4. (Recursively) call findSum to:
        1. Fill slot 3 of the subset
        2. ... with each remaining value of numberArray - [1, 5, 4], [1, 5, 2]
        3. If all slots in subset have been filled, check if the sum matches and skip step 4.
        4. (Recursively) call findSum (this goes on "forever", or until all slots are filled and we "skip step 4")
        5. Go to 2.4.4.1. to try next value for slot 3.
      5. Go to 2.4.1 to try next value for slot 2.
    5. Go to 2.1 to try next value for slot 1.

This way, we go through every permutation of size 1, 2, 3, 4...

There's more optimization that could be done here, since the code never checks that it actually has enough values left in the input set to fill the remaining slots - i.e. it does some loops and calls to findSum() that are unneeded. This is only a matter of efficiency, however - the result is still correct.

share|improve this answer
    
O_____O i'm kinda confused... but would this work if there isn't anything that could add up to the specific number ? cause I don't really care about the output, the main thing needed is to tell flash that the numbers couldn't add up, hence, new numbers will be generated. –  Yeo Ling Xuan Aug 10 '13 at 8:56
    
Yes, if nothing could add up, it would return an empty array. But if you don't need the output, only a true/false, it could be optimized a bit - since it could then stop looking after finding the first result. –  JimmiTh Aug 10 '13 at 9:36
    
okay... but how ? –  Yeo Ling Xuan Aug 10 '13 at 9:48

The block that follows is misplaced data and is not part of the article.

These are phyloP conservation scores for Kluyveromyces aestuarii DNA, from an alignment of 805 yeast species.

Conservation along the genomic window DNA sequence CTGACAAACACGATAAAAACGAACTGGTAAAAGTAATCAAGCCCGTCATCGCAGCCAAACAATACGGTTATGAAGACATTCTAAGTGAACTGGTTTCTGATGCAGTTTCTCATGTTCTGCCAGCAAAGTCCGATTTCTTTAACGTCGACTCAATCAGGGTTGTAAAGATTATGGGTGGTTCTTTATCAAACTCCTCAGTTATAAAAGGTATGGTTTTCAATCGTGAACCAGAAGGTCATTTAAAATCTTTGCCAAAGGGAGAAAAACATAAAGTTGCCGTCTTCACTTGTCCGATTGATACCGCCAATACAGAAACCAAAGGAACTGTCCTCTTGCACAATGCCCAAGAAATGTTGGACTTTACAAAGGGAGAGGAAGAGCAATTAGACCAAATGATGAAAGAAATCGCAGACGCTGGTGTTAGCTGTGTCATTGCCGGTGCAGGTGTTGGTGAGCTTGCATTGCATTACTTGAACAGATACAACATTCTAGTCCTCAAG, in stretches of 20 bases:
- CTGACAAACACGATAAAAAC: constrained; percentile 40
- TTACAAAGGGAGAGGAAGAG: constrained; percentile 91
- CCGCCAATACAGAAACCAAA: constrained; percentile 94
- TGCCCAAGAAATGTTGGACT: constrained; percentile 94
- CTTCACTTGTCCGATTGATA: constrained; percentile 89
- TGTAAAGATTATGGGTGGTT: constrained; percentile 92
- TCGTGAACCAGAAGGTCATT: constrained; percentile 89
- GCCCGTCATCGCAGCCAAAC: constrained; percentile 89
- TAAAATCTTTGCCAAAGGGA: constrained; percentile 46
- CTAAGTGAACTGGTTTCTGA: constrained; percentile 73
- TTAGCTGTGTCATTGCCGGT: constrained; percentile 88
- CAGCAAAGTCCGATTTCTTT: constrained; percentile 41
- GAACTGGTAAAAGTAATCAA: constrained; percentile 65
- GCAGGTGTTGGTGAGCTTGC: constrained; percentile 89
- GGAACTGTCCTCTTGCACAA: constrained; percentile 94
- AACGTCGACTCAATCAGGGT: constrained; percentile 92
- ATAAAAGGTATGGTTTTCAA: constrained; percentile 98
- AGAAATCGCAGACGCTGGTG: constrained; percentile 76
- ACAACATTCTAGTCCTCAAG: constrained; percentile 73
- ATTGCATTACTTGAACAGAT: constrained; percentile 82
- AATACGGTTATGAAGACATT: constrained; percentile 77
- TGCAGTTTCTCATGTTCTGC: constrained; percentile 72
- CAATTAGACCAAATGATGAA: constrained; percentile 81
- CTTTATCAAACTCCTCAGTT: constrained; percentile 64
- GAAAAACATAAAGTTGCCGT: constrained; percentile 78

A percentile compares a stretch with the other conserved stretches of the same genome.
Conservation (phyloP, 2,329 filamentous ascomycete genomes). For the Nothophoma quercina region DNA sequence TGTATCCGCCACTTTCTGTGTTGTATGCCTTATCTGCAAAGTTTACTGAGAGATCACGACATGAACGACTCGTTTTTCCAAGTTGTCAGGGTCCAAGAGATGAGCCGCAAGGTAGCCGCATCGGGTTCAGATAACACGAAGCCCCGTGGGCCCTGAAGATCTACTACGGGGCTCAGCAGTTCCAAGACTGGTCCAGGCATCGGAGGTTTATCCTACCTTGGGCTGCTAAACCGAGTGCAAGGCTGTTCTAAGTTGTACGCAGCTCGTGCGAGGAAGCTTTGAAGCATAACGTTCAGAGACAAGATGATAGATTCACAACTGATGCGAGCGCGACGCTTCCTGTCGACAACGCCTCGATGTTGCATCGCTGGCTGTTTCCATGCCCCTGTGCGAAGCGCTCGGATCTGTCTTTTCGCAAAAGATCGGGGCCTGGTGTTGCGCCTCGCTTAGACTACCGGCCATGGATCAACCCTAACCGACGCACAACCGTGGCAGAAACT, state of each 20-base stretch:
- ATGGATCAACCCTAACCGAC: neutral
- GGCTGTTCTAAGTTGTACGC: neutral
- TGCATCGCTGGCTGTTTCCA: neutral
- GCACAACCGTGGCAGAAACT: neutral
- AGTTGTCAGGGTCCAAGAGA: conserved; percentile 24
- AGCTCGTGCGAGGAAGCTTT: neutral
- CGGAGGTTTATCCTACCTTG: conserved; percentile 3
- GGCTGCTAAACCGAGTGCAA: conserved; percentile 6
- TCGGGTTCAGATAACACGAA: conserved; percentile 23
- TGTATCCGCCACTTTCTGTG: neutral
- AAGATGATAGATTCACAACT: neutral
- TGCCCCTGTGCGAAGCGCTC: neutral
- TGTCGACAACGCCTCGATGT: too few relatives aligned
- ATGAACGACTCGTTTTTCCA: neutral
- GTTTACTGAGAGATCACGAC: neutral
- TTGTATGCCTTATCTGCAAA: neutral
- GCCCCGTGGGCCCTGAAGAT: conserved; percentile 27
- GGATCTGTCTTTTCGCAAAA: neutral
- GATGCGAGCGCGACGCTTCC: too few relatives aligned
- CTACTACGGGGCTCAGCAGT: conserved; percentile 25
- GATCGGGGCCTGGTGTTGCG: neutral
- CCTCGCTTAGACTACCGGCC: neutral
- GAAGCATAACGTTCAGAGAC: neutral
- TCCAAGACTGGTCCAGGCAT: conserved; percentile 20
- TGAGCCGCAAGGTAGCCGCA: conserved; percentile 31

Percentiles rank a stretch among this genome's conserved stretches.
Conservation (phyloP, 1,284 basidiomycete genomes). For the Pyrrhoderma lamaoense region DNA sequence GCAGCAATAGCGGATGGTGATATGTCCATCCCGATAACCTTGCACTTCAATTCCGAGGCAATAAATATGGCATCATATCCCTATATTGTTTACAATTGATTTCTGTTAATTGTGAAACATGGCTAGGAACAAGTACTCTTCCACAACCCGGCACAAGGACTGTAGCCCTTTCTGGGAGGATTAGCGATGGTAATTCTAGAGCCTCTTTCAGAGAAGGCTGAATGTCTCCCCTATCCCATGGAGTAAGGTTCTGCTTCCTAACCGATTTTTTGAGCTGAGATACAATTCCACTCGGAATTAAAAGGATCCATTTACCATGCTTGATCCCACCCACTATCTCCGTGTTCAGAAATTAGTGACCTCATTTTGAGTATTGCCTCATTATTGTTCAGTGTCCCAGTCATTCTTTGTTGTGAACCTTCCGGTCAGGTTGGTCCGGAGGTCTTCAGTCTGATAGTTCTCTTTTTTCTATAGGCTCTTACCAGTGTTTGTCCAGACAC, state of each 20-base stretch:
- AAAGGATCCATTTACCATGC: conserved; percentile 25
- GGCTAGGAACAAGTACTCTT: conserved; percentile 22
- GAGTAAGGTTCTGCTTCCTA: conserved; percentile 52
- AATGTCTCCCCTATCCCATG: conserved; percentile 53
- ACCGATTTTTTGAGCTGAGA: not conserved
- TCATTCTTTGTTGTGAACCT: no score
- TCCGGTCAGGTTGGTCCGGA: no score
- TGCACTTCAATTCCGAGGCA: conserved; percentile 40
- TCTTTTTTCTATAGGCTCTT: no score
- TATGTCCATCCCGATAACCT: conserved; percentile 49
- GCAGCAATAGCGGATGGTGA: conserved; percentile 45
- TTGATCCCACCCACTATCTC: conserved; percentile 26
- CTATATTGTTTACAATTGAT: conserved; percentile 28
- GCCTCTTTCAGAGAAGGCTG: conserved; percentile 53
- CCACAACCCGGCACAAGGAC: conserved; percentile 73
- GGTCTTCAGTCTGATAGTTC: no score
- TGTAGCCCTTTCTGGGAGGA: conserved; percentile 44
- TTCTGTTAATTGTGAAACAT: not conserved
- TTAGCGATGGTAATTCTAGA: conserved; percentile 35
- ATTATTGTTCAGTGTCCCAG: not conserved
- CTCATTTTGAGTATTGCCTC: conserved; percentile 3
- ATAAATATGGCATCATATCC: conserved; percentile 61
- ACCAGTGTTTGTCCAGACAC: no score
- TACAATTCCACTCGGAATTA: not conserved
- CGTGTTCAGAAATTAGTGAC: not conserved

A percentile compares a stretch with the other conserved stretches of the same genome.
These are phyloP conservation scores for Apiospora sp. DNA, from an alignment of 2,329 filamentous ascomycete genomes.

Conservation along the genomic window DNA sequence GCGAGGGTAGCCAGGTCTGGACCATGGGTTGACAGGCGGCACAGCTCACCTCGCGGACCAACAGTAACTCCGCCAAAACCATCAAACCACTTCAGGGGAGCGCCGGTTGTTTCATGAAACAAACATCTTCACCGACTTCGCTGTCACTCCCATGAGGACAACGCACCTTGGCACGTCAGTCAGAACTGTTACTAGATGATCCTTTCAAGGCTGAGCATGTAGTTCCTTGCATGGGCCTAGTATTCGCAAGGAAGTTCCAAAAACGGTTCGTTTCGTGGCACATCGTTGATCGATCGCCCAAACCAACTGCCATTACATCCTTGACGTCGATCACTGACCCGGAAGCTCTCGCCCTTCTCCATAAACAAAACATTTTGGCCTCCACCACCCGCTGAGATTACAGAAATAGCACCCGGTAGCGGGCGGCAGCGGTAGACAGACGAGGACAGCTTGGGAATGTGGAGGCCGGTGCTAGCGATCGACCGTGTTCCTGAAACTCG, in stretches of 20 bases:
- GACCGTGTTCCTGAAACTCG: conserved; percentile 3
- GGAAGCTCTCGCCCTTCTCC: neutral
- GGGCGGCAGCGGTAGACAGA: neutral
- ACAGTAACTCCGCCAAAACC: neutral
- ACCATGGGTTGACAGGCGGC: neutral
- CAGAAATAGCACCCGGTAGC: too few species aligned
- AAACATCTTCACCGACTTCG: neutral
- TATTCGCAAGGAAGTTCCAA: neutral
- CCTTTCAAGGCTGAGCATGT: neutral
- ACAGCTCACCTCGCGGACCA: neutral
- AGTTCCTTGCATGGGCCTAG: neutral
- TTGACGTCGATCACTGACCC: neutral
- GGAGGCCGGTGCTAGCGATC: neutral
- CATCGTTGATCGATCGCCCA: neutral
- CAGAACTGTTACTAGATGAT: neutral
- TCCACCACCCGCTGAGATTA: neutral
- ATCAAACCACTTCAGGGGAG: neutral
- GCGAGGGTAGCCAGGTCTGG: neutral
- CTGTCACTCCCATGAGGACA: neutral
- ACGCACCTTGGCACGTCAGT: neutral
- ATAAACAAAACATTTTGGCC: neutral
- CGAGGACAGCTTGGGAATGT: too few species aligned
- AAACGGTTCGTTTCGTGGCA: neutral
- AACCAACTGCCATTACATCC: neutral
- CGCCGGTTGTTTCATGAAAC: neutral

erm.... i dun understand the codes : findSum(numberArray, subset, 0, 0) and function findSum(numberArray:Array, subset:Array, setIndex:int, subsetIndex:int):Boolean and if (findSum(numberArray, subset, index + 1, subsetIndex + 1)) sorry, i'm kinda just a beginner at scripting and codings. –  Yeo Ling Xuan Aug 10 '13 at 10:40
    
oh... i see.. you used several words that i don't understand, but google (dictionary.com) kinda solved that... Thanks :D –  Yeo Ling Xuan Aug 10 '13 at 15:20

I would do something like the following:

  • shuffle array
  • take random amount of numbers from the array
  • sum them up
  • if the sum is not the total sum you want, repeat
share|improve this answer
    
but then, there wouldn't be a "conclusion" where it's decided that no matter how we add, the numbers couldn't add to that amount. example : if the numberArray is [4,7,6,5,6] but the specific number is 8, then it'll keep repeating the shuffle array, and wouldn't think that it needs to change one of the numbers. right? or when the numbers are [1,2,1,1,2] and the specific sum is 8, it wouldn't work either, right ? –  Yeo Ling Xuan Aug 9 '13 at 22:09

hm, not sure what you want to do at the end when a "conclusion" or "no conclusion" is reached, but you could generate a Power set from your set of numbers then for each subset add up all the numbers in it to see if you get your desired sum.

(This would be a 'brute force' approach and could be slow if you have many numbers.)

Possibly useful for how to create a Power set: Calculating all of the subsets of a set of numbers

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if a conclusion is reached, then nothing happens. the game will continue on. but if a no conclusion is reached, then it'll give new numbers so that a conclusion can be reached, hence nobody can get stuck in the game. –  Yeo Ling Xuan Aug 10 '13 at 8:58